Men are not only more likely than women to smoke, but men also smoke more cigarettes per day [4]. We all know that smoking increases your risk of diseases, including cancer and heart disease. Still, many men find it challenging to stop.

This may be because smoking is as much a physiological addiction as it is a habit. If you are considering giving up smoking, then your GP will be able to direct you towards what support is available.

It is good to know that stopping smoking has some lesser-known benefits for men, including:

  • Boosting fertility Tastier food

  • Looking (and smelling) better

  • Having more disposable income

  • Improved sexual performance [5]

Stopping smoking has also been shown to improve cardiovascular health because quitting can increase levels of ‘good cholesterol’ and reduce levels of ‘bad cholesterol’ (you can learn more about cholesterol here) [6,7]. So, quitting could make you feel fitter, and therefore play at the top of your game, for longer!

Medichecks can assess your cholesterol levels using the Cholesterol Blood Test. This test indicates the proportion of ‘good’ and ‘bad’ cholesterol in your blood, as well as your heart disease risk ratio.

5) Men should drink a maximum of 14 units of alcohol per week

Men are not only more likely to drink but also drink at levels which are hazardous to health [4, 8].

One unit of alcohol is equivalent to one shot of spirit or half a pint of beer. It can be challenging to keep track of how much you drink.

It is best to spread your drinking evenly over 3 or more days and ensure you have several days in the week off the booze entirely. If you’d find this tough, many supermarkets now stock a wide range of alcohol-free lagers, beers and spirits, and many of them are just as good as the real thing!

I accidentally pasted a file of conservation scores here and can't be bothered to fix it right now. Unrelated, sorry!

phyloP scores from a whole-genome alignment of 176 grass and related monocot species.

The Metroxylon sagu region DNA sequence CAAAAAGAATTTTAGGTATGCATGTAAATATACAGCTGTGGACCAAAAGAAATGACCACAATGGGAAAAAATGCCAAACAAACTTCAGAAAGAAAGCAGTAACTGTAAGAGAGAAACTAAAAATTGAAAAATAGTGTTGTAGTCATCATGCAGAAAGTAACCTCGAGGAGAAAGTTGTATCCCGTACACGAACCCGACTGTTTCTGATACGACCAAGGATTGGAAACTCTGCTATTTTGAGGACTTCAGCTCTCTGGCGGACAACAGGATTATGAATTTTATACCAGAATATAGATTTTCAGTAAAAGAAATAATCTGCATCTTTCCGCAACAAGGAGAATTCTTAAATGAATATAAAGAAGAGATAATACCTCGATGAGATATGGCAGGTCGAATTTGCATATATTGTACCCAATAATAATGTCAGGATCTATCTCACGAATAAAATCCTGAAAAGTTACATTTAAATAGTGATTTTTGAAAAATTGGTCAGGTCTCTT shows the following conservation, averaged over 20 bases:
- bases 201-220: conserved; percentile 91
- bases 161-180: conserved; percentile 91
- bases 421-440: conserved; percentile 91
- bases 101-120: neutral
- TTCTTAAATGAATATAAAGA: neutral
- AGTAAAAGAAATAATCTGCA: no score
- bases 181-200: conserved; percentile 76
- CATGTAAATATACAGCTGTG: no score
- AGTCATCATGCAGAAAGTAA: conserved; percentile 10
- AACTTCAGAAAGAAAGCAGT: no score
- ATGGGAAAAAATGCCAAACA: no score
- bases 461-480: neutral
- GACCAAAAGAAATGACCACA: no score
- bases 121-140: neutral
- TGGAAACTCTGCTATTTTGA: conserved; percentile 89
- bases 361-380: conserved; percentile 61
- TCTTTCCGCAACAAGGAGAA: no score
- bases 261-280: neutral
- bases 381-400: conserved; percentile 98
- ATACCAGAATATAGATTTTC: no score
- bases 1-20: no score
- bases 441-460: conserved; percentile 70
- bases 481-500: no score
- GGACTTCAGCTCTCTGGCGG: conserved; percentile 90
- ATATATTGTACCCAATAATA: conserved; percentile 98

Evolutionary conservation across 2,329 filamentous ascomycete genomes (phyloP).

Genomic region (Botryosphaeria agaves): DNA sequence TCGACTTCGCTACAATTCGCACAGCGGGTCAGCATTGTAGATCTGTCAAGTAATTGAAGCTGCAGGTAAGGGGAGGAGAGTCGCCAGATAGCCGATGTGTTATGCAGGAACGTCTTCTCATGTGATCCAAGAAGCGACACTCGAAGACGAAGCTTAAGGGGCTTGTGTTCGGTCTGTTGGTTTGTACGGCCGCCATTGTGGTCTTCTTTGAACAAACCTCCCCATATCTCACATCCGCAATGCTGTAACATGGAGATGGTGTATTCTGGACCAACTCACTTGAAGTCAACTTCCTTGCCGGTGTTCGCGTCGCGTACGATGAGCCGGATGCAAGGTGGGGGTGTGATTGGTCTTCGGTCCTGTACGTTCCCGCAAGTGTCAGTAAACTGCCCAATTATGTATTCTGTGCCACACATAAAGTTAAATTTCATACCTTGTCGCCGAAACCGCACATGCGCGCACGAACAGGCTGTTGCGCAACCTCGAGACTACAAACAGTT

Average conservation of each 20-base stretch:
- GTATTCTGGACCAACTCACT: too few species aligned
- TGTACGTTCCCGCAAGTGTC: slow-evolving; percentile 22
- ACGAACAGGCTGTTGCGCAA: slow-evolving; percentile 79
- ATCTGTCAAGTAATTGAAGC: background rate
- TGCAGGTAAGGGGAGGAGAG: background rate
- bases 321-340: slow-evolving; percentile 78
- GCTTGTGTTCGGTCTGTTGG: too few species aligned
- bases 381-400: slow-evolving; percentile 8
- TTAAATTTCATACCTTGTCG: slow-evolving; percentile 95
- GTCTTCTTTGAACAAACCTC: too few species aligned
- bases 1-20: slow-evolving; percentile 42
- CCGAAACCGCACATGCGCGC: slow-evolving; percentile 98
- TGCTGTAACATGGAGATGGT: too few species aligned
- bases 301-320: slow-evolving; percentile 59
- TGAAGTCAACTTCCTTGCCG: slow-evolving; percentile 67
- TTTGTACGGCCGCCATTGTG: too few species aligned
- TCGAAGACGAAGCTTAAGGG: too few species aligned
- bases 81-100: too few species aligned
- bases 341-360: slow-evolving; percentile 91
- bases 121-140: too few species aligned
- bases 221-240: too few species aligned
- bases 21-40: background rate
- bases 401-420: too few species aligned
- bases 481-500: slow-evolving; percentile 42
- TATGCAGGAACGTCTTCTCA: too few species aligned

6) Ideal blood pressure for men is 90/60mmHg - 120/80mmHg

High blood pressure (hypertension) does not usually have any symptoms. The only way to find out if you have it is to get it checked – you can do this at your local GP surgery and some pharmacies.

If you find out that your blood pressure is higher than this, you may need to do something about it. High blood pressure can lead to heart and circulatory problems such as heart attack and stroke. Many simple lifestyle changes, such as exercise and reducing your salt intake [10] are effective ways to reduce high blood pressure.

Our Heart Disease Risk Blood Test can investigate other main factors involved in your heart health, including cholesterol and high sensitivity CRP (a measure of damaging inflammation). It can tell you more about your risk of developing heart disease.

7) 75% (3 out of 4) of suicides are by men.

Men’s mental health is something we all need to talk, about and do, more about.

Men are less likely than women to speak openly about their feelings, but it is vital that if you are going through a rough patch, or simply not feeling yourself, reach out.

Connecting to someone close to you, your GP, or a mental health charity is a crucial first step on your journey to recovery. Samaritans are available 24/7 to talk and listen, on 116 123 (UK) for free.

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[6]Forey, B.A., Fry, J.S., Lee, P.N., Thornton, A.J. and Coombs, K.J., 2013. The effect of quitting smoking on HDL-cholesterol-a review based on within-subject changes.Biomarker research,1(1), p.26.


[8]Wilsnack, R.W., Wilsnack, S.C., Kristjanson, A.F., Vogeltanz‐Holm, N.D. and Gmel, G., 2009. Gender and alcohol consumption: patterns from the multinational GENACIS project.Addiction,104(9), pp.1487-1500.